This month marks the five-year anniversary of GamesRadar, and to celebrate, we’re bringing back some of our favorite features from the past. The following originally posted in late 2008, which begs the question… What “mature” games released since then deserve to be added to the list? Add your suggestions in the comments section below.
Real world definition of "mature": Showing the mental, emotional, or physical characteristics associated with a fully developed person; involving serious thought.
Videogame definition of "mature": Shits, tits and gibs.
What is adult? According to ratings boards and hand-wringing politicians, the only qualifications necessary are a bucket of blood, a stream of foul profanity and a parade of naughty lady parts. Ironically, the very things that are included to win over immature teenage boys.
The following games, however, define adult in a different way. They tackle challenging themes, explore intellectual ideas and deal with complex characters in complicated relationships. They add shades of grey to an otherwise black-and-white form of entertainment.
Should little kids play Mass Effect? No, but not because they might catch a glimpse of alien ass or learn how to digitally stimulate their “se”xbox, as the media would have you believe. The sci-fi epic simply wasn’t designed for children and, as such, deals with many issues that children wouldn’t understand.
Racism is addressed, as Shepard navigates a minefield of prejudice, intolerance and segregation between the game’s diverse species. Foreign policy is debated, too, with humanity’s brash and aggressive military actions earning both admiration and resentment across the universe. Parallels can even be drawn between the current economic crisis and Mass Effect’s main twist, both of which result from our choosing the path of willful ignorance and least resistance.
Morality, diplomacy, obedience, deception, death, love, and yes, sex – the list continues. Like the best episodes of Star Trek, Mass Effect is about far, far more than spaceships and laser guns.
Rockstar’s sandbox sagas are famous for being big. The cities are big. The missions are big. The casts of characters are big. Until recently, however, the ideas were not.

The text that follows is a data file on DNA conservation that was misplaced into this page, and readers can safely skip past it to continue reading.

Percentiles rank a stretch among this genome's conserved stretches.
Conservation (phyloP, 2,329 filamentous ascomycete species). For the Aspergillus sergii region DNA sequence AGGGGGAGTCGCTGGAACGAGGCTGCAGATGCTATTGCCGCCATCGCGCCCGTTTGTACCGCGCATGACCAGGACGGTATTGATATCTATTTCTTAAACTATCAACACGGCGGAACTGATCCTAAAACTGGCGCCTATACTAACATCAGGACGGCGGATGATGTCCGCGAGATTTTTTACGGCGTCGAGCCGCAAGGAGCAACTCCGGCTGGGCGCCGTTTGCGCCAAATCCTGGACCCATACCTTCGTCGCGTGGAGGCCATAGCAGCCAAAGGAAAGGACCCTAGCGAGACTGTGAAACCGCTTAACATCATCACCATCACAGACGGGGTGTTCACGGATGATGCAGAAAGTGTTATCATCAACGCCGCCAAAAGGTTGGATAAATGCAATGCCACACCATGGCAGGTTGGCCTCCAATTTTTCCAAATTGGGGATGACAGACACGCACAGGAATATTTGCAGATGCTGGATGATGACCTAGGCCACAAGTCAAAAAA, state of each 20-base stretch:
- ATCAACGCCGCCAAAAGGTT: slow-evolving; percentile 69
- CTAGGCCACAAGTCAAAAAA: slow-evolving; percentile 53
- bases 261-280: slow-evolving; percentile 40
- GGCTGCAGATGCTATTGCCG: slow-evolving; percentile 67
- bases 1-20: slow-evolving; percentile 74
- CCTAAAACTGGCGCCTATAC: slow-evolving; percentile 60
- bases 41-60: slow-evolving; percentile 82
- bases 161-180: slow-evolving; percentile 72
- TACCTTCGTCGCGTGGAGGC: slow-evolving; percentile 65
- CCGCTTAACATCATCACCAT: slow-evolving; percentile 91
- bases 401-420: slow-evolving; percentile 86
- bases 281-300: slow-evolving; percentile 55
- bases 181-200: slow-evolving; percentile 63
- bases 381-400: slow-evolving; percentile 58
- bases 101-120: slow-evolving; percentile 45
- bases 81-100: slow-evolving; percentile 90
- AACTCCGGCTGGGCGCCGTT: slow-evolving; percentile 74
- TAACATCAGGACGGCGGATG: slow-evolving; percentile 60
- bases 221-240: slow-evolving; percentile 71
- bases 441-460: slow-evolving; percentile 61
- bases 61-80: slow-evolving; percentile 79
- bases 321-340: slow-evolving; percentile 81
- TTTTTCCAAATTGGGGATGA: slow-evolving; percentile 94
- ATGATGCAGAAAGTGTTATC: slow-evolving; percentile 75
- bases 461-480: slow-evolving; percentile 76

GTA IV changed everything. While Tommy Vercetti and Carl Johnson showcased the “American dream,” working from hoodlums to kingpins, Niko Bellic discovered that life in the West is often no better, no easier and no more ethical than war in the East. While his predecessors reveled in money, drugs and prostitutes, he found that material gains often require moral sacrifices. And while Vice City and San Andreas boiled down to basic revenge tales, GTA IV exposed how the pursuit of payback was slowly eating away at Niko’s soul.
Who knew the immigrant, so fresh off the boat, would come to understand our culture more insightfully than any protagonist before?
Some of the most mature games aren't even rated “Mature." Braid is legally appropriate for anyone over the age of 10, as the fairytale visuals, soothing music and bouncing pint-sized hero give the impression of an old-school Nintendo platformer. The subtext of this seemingly innocent quest, on the other hand, requires a bit of life experience to appreciate.
Just ask Soulja Boy.
In a kids’ game, for instance, the ability to time travel might nab an extra life or bop an extra enemy. In Braid, reversing the clock solves a series of mind-melting puzzles and, at the same time, symbolizes the haunting power of regret. If the protagonist could try everything over again - correct his past mistakes - would the Princess return? Would she ever have left? If he could slow down the world, or lead two lives at once, would that somehow help reclaim her?
We all wish we could erase our errors, or go back and try a different path in life, with the simple press of a button. Braid capitalizes on this universal longing and, without spoiling the end, also preys on it.
As these first few entries prove, some “mature” titles can embody both definitions of the word at once. Blood, gore, nudity and all the rest can coexist with – or even help enhance – the game’s serious adult themes.
God of War is a perfect example. On the surface, Kratos is just another psychopath protagonist; blood-letting, monster-shredding and wench-bedding are the only things that occupy his simple and undeveloped mind. Slaughter this. Sleep with that.
The deeper truth is that, after murdering his own family and being deceived by his own gods, Kratos is completely broken. His self-hatred and desire for punishment are, instead, directed perversely and violently at the outside world. In the words of Samuel Johnson, “He who makes a beast of himself gets rid of the pain of being a man.”
Yeah, anytime you’re quoting a literary giant to describe a videogame, you know the latter must be about more than “blood, gore nudity and all the rest.”
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